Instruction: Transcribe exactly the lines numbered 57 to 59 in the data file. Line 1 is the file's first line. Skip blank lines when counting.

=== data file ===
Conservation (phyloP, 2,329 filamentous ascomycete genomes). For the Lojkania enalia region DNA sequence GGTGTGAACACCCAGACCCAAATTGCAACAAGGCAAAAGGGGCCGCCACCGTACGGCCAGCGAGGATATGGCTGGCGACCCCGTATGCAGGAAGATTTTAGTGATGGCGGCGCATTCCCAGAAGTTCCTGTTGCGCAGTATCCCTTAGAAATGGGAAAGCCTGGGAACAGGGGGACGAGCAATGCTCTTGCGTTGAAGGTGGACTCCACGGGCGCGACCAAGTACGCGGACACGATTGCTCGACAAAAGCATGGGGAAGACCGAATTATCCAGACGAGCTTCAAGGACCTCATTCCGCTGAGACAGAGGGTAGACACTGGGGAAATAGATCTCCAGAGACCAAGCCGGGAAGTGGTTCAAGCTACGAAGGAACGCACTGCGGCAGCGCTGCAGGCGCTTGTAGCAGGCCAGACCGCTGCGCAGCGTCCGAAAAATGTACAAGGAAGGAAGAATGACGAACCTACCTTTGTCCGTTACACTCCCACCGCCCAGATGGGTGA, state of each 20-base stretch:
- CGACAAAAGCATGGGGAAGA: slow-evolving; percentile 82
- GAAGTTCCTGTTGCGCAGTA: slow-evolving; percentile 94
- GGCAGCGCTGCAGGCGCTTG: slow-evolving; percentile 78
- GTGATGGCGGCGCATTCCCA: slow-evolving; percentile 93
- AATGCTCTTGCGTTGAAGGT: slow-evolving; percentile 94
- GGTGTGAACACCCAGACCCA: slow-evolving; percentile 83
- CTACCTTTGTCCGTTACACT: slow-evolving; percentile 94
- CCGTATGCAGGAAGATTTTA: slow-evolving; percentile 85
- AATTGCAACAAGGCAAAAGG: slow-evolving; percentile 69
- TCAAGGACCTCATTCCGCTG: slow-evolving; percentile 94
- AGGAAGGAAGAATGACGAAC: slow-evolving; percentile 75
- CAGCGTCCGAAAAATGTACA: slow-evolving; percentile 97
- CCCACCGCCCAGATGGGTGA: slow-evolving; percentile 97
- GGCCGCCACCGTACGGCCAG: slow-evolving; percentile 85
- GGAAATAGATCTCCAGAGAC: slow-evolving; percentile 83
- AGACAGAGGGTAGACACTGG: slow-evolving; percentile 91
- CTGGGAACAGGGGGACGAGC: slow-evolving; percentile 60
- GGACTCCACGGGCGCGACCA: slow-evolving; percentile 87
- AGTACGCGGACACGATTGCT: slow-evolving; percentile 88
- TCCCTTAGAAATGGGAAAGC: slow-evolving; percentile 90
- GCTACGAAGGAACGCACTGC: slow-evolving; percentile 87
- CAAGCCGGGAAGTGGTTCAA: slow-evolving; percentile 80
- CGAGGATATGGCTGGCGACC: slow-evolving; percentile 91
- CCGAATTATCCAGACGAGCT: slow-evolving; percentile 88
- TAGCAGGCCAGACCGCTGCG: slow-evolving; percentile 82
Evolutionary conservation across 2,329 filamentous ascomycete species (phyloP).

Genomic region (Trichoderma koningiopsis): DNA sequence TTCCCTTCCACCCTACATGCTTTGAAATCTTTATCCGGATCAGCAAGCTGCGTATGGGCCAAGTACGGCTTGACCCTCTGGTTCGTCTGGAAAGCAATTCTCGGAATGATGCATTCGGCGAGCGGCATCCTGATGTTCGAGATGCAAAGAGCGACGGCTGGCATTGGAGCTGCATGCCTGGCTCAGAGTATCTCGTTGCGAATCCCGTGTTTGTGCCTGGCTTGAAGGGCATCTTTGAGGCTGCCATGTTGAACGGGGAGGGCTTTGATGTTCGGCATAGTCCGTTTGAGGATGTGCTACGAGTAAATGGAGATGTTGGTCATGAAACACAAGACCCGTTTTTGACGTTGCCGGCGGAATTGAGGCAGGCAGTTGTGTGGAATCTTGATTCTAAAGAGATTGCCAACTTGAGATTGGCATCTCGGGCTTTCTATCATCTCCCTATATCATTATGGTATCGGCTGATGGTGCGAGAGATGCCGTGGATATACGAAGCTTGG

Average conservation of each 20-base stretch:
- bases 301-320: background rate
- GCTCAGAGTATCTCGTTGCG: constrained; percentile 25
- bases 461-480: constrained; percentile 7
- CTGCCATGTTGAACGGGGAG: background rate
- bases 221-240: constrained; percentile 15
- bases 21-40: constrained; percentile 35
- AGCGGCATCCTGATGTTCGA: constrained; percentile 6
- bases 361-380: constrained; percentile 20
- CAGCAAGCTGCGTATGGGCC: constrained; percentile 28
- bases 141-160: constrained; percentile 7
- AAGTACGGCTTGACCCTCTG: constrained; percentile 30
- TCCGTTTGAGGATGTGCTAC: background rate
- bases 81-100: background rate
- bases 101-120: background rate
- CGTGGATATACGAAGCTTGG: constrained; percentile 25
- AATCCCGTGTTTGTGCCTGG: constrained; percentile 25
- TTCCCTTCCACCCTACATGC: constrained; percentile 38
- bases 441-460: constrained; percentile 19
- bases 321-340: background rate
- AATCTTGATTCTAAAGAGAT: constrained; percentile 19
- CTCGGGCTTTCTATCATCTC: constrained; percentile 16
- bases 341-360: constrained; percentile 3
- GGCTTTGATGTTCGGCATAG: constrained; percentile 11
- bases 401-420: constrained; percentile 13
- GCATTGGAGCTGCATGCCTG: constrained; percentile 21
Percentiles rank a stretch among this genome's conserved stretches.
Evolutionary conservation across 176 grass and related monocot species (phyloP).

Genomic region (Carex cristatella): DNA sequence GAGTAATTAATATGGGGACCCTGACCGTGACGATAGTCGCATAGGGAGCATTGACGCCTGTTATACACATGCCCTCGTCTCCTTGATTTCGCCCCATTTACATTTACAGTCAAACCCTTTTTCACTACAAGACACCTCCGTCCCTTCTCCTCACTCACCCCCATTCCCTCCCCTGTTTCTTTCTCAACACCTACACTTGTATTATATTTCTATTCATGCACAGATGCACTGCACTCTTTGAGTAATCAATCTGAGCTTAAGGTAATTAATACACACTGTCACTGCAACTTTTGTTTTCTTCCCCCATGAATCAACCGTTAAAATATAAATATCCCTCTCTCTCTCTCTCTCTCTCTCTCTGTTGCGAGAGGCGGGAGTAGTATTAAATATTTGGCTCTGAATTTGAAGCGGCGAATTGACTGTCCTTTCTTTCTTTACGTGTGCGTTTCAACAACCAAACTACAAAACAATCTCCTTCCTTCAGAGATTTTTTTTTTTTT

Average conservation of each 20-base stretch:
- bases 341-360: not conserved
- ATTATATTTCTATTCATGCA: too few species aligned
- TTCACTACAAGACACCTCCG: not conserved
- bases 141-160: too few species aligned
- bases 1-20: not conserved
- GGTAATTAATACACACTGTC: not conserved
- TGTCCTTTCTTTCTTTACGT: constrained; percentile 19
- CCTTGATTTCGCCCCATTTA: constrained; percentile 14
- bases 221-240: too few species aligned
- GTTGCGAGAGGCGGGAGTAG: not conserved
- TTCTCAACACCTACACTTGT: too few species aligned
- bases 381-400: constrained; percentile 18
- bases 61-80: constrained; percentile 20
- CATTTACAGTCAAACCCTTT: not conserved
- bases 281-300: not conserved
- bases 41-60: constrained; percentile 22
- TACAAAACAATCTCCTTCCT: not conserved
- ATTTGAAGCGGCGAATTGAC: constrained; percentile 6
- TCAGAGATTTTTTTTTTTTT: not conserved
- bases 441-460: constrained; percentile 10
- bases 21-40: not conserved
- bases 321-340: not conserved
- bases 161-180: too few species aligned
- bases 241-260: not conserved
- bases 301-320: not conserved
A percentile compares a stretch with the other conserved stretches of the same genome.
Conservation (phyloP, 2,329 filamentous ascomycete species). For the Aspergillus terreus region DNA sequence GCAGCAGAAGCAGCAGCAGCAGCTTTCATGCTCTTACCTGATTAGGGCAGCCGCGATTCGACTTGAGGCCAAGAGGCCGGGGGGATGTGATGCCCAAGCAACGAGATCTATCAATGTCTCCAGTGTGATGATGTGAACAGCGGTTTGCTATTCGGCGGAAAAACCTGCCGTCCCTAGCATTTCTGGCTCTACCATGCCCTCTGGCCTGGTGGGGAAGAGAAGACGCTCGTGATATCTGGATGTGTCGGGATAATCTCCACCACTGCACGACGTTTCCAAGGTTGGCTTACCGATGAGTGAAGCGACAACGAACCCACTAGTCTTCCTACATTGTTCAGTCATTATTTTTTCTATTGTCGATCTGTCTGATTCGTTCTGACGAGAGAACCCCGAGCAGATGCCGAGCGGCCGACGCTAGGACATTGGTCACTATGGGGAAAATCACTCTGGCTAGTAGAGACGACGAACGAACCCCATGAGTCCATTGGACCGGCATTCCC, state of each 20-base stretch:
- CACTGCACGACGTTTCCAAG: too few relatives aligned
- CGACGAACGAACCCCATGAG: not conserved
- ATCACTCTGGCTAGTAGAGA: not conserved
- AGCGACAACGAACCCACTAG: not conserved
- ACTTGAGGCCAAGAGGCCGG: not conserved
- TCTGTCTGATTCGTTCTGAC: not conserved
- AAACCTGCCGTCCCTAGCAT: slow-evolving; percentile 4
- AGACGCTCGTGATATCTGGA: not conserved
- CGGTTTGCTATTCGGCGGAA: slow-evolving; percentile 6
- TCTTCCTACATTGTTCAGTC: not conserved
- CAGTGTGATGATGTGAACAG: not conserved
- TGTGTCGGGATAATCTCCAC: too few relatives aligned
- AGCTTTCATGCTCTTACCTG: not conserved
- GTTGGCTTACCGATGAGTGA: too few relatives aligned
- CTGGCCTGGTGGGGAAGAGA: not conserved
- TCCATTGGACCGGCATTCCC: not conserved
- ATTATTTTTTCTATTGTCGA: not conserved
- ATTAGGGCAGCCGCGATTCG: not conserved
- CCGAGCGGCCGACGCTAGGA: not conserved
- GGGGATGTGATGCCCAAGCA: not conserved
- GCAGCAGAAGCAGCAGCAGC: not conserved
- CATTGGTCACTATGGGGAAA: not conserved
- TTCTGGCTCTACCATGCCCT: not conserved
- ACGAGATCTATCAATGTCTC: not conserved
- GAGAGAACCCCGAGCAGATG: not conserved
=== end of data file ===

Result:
Genomic region (Carex cristatella): DNA sequence GAGTAATTAATATGGGGACCCTGACCGTGACGATAGTCGCATAGGGAGCATTGACGCCTGTTATACACATGCCCTCGTCTCCTTGATTTCGCCCCATTTACATTTACAGTCAAACCCTTTTTCACTACAAGACACCTCCGTCCCTTCTCCTCACTCACCCCCATTCCCTCCCCTGTTTCTTTCTCAACACCTACACTTGTATTATATTTCTATTCATGCACAGATGCACTGCACTCTTTGAGTAATCAATCTGAGCTTAAGGTAATTAATACACACTGTCACTGCAACTTTTGTTTTCTTCCCCCATGAATCAACCGTTAAAATATAAATATCCCTCTCTCTCTCTCTCTCTCTCTCTCTGTTGCGAGAGGCGGGAGTAGTATTAAATATTTGGCTCTGAATTTGAAGCGGCGAATTGACTGTCCTTTCTTTCTTTACGTGTGCGTTTCAACAACCAAACTACAAAACAATCTCCTTCCTTCAGAGATTTTTTTTTTTTT

Average conservation of each 20-base stretch:
- bases 341-360: not conserved